NBA Daily: Another 2018 NBA Mock Draft – 12/13/17
Basketball Insiders’ publisher Steve Kyler drops his latest 2018 first-round NBA Mock Draft.
A little less than a month ago we dropped the first 2018 NBA Mock Draft, which was met with a lot of disdain. Which is often a good thing because it sparks the discussion in NBA circles.
Since that Mock dropped, we’ve seen a bit more play out of some of the top prospects and many of the assumptions made almost a month ago are starting to settle into place a little more clearly.
The prevailing thought from NBA scouts and executives is that the possible 2018 NBA Draft class has a lot more questions than answers. The common view is that outside of the top 3 or 4 players there could be a very wide range on who the next 10-12 players will be; so expect for the second tier to evolve a lot over the course of the college basketball season.
A couple of things have started to surface among NBA scouts and executives, there seem to be three camps emerging around the top overall player – Duke’s Marvin Bagley III and international phenom Luka Dončić, seem to be the leading names mentioned most, with Arizona’s DeAndre Ayton making a strong push into the discussion. We can safely call this a three-horse race at this point.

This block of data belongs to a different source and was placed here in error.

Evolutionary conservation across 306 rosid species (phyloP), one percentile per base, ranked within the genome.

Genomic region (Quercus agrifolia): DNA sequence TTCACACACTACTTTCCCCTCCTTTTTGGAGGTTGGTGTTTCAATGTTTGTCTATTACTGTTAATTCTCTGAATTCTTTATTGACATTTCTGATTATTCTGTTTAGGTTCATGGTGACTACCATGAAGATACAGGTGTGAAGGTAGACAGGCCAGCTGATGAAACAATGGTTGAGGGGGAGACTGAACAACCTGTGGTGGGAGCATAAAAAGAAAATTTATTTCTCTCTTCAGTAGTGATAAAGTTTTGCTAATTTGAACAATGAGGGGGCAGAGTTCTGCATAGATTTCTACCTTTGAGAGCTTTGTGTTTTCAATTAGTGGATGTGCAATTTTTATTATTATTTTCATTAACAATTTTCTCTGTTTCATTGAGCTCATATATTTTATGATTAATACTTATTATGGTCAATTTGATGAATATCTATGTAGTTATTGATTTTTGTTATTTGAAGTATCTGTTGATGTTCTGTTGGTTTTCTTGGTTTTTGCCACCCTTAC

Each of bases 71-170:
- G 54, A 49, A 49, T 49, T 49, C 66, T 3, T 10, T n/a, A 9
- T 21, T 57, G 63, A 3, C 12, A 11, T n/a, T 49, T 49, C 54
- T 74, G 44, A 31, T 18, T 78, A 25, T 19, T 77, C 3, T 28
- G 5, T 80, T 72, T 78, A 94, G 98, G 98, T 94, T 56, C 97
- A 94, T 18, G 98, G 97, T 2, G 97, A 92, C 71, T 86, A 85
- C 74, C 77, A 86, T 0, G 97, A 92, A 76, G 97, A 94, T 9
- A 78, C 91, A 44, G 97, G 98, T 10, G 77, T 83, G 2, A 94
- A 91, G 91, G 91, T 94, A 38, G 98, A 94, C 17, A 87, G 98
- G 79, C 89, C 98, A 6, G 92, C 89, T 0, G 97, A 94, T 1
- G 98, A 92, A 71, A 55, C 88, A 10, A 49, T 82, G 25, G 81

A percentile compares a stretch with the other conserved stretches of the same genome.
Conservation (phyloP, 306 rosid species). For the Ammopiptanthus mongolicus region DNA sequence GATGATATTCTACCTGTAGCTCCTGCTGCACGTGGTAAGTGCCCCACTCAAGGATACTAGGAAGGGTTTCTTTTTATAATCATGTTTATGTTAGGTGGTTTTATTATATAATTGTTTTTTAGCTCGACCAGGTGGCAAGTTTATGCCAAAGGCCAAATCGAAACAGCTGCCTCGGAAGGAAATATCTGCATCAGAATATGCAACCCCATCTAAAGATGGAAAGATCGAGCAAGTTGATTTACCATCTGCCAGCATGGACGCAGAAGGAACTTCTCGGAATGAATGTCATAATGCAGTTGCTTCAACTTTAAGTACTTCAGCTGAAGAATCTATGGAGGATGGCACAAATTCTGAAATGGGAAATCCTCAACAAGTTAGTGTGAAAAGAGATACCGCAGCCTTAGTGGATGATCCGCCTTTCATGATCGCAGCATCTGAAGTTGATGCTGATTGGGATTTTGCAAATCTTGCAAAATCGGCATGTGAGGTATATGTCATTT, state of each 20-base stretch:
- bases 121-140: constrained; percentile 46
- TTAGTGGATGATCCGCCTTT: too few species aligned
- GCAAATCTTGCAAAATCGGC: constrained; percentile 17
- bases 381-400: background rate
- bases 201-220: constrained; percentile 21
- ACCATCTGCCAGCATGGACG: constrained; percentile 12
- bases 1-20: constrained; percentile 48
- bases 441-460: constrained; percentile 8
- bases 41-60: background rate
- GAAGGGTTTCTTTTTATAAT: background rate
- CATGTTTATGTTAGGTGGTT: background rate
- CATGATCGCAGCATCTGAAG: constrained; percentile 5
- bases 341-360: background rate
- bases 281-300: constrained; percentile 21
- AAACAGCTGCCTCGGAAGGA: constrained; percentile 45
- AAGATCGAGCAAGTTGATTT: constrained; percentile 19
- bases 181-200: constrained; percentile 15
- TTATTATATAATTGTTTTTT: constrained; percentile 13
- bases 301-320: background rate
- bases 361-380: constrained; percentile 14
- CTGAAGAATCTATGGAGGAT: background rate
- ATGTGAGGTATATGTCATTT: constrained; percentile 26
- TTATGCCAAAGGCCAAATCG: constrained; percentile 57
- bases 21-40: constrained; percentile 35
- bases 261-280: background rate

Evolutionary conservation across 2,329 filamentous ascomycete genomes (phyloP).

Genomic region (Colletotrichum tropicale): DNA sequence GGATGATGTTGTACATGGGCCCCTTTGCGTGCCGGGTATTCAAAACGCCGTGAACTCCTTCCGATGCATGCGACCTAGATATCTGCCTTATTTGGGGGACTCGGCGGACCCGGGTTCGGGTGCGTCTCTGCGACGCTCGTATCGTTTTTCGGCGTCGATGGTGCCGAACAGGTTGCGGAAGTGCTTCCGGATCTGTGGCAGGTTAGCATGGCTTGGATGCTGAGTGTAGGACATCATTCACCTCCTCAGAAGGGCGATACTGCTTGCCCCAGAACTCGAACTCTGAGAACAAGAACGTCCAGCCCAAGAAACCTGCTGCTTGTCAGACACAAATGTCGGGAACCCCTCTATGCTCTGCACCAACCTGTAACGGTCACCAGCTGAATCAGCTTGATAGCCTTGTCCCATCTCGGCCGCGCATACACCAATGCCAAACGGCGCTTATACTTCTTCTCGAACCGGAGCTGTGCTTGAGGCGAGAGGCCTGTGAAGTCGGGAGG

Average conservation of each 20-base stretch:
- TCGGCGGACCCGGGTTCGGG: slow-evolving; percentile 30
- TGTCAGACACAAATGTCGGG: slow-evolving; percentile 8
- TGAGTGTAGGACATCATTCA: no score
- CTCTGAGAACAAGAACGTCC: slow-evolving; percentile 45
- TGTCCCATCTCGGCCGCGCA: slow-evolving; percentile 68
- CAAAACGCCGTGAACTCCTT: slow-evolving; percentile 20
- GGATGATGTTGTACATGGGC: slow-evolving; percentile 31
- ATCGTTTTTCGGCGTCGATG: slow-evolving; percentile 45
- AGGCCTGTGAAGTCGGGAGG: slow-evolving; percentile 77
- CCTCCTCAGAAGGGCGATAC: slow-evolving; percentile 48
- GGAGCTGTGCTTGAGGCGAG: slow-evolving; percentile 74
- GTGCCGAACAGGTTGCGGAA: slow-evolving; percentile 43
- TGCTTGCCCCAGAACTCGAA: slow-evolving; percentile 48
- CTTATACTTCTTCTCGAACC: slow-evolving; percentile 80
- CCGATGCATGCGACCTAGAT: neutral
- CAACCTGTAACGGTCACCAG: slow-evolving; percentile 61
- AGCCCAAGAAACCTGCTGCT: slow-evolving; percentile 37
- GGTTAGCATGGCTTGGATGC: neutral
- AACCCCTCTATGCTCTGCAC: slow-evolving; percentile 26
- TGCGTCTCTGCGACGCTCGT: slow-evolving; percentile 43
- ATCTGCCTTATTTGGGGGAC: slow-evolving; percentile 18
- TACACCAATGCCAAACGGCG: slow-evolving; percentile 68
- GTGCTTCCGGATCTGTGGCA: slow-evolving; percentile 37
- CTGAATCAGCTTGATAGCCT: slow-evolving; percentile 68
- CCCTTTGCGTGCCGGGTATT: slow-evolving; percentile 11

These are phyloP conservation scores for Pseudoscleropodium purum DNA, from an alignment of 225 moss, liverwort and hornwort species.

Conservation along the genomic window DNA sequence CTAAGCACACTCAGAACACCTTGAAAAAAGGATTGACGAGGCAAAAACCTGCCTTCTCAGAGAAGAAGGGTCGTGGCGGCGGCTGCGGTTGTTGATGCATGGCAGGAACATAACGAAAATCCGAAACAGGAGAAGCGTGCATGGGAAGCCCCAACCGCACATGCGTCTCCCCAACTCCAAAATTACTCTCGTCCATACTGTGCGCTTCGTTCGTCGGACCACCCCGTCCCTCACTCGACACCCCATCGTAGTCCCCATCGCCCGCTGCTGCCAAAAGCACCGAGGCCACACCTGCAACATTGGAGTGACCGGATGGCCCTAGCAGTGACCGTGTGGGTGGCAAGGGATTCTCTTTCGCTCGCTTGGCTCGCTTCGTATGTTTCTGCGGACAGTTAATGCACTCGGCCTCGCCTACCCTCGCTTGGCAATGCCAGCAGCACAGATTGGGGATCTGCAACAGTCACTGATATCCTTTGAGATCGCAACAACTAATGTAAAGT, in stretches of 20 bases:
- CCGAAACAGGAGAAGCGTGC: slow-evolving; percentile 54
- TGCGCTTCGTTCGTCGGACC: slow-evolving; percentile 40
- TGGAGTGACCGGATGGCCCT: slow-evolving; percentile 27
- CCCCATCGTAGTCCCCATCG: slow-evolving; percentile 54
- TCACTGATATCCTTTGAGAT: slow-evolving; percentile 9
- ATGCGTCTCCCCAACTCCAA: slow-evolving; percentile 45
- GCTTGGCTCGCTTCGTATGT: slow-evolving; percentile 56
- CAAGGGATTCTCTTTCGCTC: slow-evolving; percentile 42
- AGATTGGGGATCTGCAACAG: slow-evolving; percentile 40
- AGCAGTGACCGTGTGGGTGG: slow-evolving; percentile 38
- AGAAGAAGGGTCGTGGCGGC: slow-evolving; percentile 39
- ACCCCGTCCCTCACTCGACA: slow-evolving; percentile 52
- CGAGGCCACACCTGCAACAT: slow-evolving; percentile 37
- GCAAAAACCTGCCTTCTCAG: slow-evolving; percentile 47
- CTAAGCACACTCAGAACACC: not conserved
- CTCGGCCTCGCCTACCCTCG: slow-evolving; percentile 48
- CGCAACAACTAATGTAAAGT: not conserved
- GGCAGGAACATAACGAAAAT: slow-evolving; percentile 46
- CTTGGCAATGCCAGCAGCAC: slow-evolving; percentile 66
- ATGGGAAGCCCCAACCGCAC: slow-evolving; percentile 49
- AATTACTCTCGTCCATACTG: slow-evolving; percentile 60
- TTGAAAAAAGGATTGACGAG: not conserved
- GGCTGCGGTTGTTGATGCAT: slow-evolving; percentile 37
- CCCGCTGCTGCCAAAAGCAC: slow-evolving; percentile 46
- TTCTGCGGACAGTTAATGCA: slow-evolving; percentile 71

The prevailing belief is that none of the three is far and away better than the other as a professional prospect, making it more likely than not that the top player selected will have a lot more to do with which team ultimately lands the pick, more so than the player themselves.
This class also seems to be brimming with promising athletic point guards, which unlike last year’s draft, could provide a lot of options for teams still trying to find that impact point guard.
There also looks to be 27 players in the projected top 100 that are 6’10 or bigger, eight of which project in the top 30. To put that into perspective, there were 11 players 6’10 or bigger drafted in the first round of the 2017 NBA Draft, and 17 total in the 60 2017 NBA Draft selections.
As we get into the 2018 calendar year, we’ll start to do deeper dives into the tiers of players and their possible NBA strengths and weakness.
So, with all of that in mind, here is the second 2018 first-round NBA Mock Draft.